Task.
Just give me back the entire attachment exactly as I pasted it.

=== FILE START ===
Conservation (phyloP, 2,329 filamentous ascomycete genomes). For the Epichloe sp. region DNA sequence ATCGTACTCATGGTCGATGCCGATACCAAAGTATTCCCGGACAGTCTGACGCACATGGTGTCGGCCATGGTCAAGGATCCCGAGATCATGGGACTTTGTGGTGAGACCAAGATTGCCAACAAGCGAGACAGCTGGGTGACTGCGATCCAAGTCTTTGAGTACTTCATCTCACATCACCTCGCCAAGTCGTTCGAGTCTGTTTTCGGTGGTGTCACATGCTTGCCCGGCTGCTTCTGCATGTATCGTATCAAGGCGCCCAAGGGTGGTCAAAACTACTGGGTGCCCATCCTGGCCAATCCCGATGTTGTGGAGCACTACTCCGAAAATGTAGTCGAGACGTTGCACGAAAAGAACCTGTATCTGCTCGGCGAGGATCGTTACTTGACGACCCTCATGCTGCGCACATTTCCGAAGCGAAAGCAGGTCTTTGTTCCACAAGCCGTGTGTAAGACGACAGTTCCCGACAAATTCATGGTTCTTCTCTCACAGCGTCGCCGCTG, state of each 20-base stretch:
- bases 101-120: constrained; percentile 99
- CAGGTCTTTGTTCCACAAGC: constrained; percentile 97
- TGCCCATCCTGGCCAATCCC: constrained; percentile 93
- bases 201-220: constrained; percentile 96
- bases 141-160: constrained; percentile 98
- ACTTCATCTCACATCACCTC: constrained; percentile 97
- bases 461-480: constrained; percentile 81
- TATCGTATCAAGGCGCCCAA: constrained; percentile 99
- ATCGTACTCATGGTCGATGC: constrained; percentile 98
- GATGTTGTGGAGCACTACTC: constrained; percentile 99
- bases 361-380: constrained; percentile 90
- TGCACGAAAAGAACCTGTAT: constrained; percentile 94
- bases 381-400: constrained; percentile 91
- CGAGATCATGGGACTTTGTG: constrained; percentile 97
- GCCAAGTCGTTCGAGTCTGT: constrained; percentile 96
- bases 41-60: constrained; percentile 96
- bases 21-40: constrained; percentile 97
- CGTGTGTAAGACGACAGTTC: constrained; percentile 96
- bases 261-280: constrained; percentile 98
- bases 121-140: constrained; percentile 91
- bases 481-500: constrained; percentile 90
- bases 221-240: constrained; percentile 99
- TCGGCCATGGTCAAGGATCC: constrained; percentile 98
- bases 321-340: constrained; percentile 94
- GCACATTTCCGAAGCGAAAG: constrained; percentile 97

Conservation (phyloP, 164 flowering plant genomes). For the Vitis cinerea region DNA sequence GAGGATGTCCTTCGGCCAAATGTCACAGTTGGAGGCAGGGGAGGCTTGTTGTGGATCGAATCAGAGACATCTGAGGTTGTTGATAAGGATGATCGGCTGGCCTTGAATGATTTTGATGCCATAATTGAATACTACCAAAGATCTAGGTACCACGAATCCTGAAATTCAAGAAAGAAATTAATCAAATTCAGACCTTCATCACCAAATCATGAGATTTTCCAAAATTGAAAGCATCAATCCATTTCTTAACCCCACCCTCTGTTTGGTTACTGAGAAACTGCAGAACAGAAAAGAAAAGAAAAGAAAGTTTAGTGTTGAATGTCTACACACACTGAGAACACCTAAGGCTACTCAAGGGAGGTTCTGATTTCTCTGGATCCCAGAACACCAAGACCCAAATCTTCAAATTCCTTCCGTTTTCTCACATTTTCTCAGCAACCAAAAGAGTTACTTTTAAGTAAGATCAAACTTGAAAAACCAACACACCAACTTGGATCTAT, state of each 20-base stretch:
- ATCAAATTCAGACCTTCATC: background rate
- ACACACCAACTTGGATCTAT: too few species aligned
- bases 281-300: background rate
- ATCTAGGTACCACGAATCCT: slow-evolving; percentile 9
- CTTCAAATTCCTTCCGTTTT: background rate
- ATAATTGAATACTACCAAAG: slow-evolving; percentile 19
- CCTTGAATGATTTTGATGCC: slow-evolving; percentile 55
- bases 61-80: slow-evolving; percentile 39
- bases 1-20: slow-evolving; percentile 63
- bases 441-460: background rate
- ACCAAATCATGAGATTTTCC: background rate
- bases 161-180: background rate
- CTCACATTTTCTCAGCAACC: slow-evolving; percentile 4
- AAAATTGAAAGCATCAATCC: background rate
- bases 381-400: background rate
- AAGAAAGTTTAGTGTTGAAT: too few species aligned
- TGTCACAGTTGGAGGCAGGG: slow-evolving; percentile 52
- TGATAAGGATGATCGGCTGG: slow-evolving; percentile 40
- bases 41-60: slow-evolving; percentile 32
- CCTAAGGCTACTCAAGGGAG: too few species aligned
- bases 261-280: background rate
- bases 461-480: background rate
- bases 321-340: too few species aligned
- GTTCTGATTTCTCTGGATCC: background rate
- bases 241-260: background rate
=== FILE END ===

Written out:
Conservation (phyloP, 2,329 filamentous ascomycete genomes). For the Epichloe sp. region DNA sequence ATCGTACTCATGGTCGATGCCGATACCAAAGTATTCCCGGACAGTCTGACGCACATGGTGTCGGCCATGGTCAAGGATCCCGAGATCATGGGACTTTGTGGTGAGACCAAGATTGCCAACAAGCGAGACAGCTGGGTGACTGCGATCCAAGTCTTTGAGTACTTCATCTCACATCACCTCGCCAAGTCGTTCGAGTCTGTTTTCGGTGGTGTCACATGCTTGCCCGGCTGCTTCTGCATGTATCGTATCAAGGCGCCCAAGGGTGGTCAAAACTACTGGGTGCCCATCCTGGCCAATCCCGATGTTGTGGAGCACTACTCCGAAAATGTAGTCGAGACGTTGCACGAAAAGAACCTGTATCTGCTCGGCGAGGATCGTTACTTGACGACCCTCATGCTGCGCACATTTCCGAAGCGAAAGCAGGTCTTTGTTCCACAAGCCGTGTGTAAGACGACAGTTCCCGACAAATTCATGGTTCTTCTCTCACAGCGTCGCCGCTG, state of each 20-base stretch:
- bases 101-120: constrained; percentile 99
- CAGGTCTTTGTTCCACAAGC: constrained; percentile 97
- TGCCCATCCTGGCCAATCCC: constrained; percentile 93
- bases 201-220: constrained; percentile 96
- bases 141-160: constrained; percentile 98
- ACTTCATCTCACATCACCTC: constrained; percentile 97
- bases 461-480: constrained; percentile 81
- TATCGTATCAAGGCGCCCAA: constrained; percentile 99
- ATCGTACTCATGGTCGATGC: constrained; percentile 98
- GATGTTGTGGAGCACTACTC: constrained; percentile 99
- bases 361-380: constrained; percentile 90
- TGCACGAAAAGAACCTGTAT: constrained; percentile 94
- bases 381-400: constrained; percentile 91
- CGAGATCATGGGACTTTGTG: constrained; percentile 97
- GCCAAGTCGTTCGAGTCTGT: constrained; percentile 96
- bases 41-60: constrained; percentile 96
- bases 21-40: constrained; percentile 97
- CGTGTGTAAGACGACAGTTC: constrained; percentile 96
- bases 261-280: constrained; percentile 98
- bases 121-140: constrained; percentile 91
- bases 481-500: constrained; percentile 90
- bases 221-240: constrained; percentile 99
- TCGGCCATGGTCAAGGATCC: constrained; percentile 98
- bases 321-340: constrained; percentile 94
- GCACATTTCCGAAGCGAAAG: constrained; percentile 97

Conservation (phyloP, 164 flowering plant genomes). For the Vitis cinerea region DNA sequence GAGGATGTCCTTCGGCCAAATGTCACAGTTGGAGGCAGGGGAGGCTTGTTGTGGATCGAATCAGAGACATCTGAGGTTGTTGATAAGGATGATCGGCTGGCCTTGAATGATTTTGATGCCATAATTGAATACTACCAAAGATCTAGGTACCACGAATCCTGAAATTCAAGAAAGAAATTAATCAAATTCAGACCTTCATCACCAAATCATGAGATTTTCCAAAATTGAAAGCATCAATCCATTTCTTAACCCCACCCTCTGTTTGGTTACTGAGAAACTGCAGAACAGAAAAGAAAAGAAAAGAAAGTTTAGTGTTGAATGTCTACACACACTGAGAACACCTAAGGCTACTCAAGGGAGGTTCTGATTTCTCTGGATCCCAGAACACCAAGACCCAAATCTTCAAATTCCTTCCGTTTTCTCACATTTTCTCAGCAACCAAAAGAGTTACTTTTAAGTAAGATCAAACTTGAAAAACCAACACACCAACTTGGATCTAT, state of each 20-base stretch:
- ATCAAATTCAGACCTTCATC: background rate
- ACACACCAACTTGGATCTAT: too few species aligned
- bases 281-300: background rate
- ATCTAGGTACCACGAATCCT: slow-evolving; percentile 9
- CTTCAAATTCCTTCCGTTTT: background rate
- ATAATTGAATACTACCAAAG: slow-evolving; percentile 19
- CCTTGAATGATTTTGATGCC: slow-evolving; percentile 55
- bases 61-80: slow-evolving; percentile 39
- bases 1-20: slow-evolving; percentile 63
- bases 441-460: background rate
- ACCAAATCATGAGATTTTCC: background rate
- bases 161-180: background rate
- CTCACATTTTCTCAGCAACC: slow-evolving; percentile 4
- AAAATTGAAAGCATCAATCC: background rate
- bases 381-400: background rate
- AAGAAAGTTTAGTGTTGAAT: too few species aligned
- TGTCACAGTTGGAGGCAGGG: slow-evolving; percentile 52
- TGATAAGGATGATCGGCTGG: slow-evolving; percentile 40
- bases 41-60: slow-evolving; percentile 32
- CCTAAGGCTACTCAAGGGAG: too few species aligned
- bases 261-280: background rate
- bases 461-480: background rate
- bases 321-340: too few species aligned
- GTTCTGATTTCTCTGGATCC: background rate
- bases 241-260: background rate